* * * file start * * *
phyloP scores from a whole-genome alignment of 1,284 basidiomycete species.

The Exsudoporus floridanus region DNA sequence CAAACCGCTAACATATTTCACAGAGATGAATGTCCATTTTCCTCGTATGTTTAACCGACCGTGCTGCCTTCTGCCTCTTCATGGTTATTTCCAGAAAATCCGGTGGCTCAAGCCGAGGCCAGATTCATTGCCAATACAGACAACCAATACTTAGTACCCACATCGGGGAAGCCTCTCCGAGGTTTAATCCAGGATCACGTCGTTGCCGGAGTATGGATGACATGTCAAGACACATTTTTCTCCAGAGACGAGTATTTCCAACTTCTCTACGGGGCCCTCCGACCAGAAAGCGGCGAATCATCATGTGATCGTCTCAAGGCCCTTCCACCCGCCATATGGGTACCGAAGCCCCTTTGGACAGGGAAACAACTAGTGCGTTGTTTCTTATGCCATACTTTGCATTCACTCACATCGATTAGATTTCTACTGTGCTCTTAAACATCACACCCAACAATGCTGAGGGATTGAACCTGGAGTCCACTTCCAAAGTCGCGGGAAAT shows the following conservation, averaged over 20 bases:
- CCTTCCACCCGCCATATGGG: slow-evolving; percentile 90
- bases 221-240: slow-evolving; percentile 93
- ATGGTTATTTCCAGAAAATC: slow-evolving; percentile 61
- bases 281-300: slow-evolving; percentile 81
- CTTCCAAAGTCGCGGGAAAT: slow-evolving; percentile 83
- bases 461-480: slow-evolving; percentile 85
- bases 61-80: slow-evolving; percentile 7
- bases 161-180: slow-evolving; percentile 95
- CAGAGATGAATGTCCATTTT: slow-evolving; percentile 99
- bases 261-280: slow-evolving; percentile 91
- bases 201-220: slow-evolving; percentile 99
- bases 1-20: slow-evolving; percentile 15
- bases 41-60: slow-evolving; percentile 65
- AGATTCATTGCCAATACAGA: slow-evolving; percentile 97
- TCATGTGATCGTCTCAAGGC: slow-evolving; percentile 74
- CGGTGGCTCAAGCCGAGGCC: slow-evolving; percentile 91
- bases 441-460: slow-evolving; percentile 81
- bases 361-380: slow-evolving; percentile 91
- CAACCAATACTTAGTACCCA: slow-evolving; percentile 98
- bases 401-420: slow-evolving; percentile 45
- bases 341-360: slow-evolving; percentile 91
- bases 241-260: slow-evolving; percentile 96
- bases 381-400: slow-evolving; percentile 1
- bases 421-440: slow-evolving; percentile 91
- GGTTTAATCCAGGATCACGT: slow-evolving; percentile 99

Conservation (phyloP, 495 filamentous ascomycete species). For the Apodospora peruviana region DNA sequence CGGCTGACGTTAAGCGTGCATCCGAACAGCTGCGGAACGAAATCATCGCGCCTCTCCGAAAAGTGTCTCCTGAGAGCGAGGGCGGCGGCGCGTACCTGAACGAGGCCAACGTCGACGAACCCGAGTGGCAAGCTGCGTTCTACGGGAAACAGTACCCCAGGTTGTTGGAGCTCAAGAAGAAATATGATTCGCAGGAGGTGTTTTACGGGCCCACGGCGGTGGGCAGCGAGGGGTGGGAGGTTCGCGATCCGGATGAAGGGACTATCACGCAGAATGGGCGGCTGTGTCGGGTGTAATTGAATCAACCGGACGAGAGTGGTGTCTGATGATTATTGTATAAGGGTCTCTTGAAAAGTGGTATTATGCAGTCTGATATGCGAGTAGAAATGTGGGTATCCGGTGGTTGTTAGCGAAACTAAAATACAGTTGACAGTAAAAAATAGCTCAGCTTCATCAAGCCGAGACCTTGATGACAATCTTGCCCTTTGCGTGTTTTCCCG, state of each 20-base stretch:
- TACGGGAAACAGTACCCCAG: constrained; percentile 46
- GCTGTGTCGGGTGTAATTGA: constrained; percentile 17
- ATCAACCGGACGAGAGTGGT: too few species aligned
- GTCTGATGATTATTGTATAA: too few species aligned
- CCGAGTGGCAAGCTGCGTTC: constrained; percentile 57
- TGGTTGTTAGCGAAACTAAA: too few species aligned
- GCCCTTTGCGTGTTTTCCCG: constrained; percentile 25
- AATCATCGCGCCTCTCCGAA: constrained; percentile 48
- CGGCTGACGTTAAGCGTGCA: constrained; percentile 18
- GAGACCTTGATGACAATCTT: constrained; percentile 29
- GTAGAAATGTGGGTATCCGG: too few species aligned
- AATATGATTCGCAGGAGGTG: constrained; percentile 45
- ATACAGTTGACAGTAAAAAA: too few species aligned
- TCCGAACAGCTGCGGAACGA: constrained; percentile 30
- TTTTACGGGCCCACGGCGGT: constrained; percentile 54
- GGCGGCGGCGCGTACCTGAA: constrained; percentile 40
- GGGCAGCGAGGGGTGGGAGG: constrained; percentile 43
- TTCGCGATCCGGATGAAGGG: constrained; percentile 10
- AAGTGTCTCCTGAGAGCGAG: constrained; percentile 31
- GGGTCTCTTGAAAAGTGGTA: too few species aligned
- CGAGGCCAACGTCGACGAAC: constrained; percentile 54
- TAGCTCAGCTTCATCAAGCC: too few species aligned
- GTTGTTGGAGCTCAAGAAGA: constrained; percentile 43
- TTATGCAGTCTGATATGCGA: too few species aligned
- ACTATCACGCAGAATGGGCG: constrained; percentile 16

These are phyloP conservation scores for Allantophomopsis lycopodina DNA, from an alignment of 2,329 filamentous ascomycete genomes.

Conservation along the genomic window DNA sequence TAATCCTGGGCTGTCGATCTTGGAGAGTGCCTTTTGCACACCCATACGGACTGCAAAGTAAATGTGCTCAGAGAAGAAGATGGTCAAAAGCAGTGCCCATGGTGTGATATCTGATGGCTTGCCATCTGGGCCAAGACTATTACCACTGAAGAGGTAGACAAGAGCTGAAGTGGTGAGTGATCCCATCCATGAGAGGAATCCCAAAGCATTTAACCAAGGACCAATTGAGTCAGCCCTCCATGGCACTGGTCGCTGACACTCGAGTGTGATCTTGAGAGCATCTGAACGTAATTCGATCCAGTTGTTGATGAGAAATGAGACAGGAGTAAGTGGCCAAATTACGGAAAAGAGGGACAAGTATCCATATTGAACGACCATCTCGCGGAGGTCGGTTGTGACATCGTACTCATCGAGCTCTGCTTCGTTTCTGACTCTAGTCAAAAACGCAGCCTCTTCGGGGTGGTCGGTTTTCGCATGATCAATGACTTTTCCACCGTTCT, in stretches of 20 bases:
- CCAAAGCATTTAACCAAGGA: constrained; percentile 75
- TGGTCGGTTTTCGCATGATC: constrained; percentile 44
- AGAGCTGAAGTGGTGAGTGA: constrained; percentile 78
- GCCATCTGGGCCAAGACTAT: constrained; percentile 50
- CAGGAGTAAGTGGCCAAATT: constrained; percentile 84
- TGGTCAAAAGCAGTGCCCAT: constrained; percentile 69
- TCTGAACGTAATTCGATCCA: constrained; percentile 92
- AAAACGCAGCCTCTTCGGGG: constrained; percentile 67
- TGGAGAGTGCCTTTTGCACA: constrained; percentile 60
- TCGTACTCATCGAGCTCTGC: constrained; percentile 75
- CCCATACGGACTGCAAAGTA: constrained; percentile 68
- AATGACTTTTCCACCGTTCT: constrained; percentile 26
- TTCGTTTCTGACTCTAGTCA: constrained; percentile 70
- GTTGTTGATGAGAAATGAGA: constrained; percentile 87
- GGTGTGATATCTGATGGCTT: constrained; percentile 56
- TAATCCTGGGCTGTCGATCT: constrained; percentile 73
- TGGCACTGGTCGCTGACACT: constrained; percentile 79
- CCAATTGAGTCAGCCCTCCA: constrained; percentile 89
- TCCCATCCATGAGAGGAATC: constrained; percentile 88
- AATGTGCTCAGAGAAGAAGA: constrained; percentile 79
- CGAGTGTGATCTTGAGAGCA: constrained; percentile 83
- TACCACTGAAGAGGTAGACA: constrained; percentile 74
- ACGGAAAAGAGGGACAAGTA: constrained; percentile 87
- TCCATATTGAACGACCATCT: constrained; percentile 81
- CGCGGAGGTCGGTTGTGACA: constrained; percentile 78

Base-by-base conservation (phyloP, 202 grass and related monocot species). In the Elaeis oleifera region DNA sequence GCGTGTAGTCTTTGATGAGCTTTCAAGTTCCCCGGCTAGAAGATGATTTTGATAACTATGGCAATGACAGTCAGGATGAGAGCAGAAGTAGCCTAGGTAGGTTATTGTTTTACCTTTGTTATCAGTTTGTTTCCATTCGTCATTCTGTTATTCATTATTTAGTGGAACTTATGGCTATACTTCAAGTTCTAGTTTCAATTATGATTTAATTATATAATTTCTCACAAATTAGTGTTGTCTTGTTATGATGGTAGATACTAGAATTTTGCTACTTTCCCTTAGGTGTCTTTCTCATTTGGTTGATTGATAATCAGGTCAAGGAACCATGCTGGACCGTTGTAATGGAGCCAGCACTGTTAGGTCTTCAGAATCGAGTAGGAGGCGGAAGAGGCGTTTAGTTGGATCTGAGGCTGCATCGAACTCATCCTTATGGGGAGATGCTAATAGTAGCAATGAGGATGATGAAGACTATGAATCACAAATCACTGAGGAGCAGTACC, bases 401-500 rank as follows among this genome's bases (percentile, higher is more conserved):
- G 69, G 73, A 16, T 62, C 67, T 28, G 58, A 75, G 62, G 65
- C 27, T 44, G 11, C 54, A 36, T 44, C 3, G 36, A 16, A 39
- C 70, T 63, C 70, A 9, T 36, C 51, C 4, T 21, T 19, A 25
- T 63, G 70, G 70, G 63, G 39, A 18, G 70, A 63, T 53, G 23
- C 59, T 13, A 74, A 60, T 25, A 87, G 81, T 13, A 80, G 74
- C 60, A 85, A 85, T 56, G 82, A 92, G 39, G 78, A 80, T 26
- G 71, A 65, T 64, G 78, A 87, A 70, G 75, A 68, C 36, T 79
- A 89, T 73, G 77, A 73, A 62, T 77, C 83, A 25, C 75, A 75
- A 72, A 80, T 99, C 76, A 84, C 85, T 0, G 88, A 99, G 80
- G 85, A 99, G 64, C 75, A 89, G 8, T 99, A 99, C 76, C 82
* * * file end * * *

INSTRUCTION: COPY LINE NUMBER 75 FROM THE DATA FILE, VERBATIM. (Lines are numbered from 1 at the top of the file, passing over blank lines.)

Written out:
- AATGTGCTCAGAGAAGAAGA: constrained; percentile 79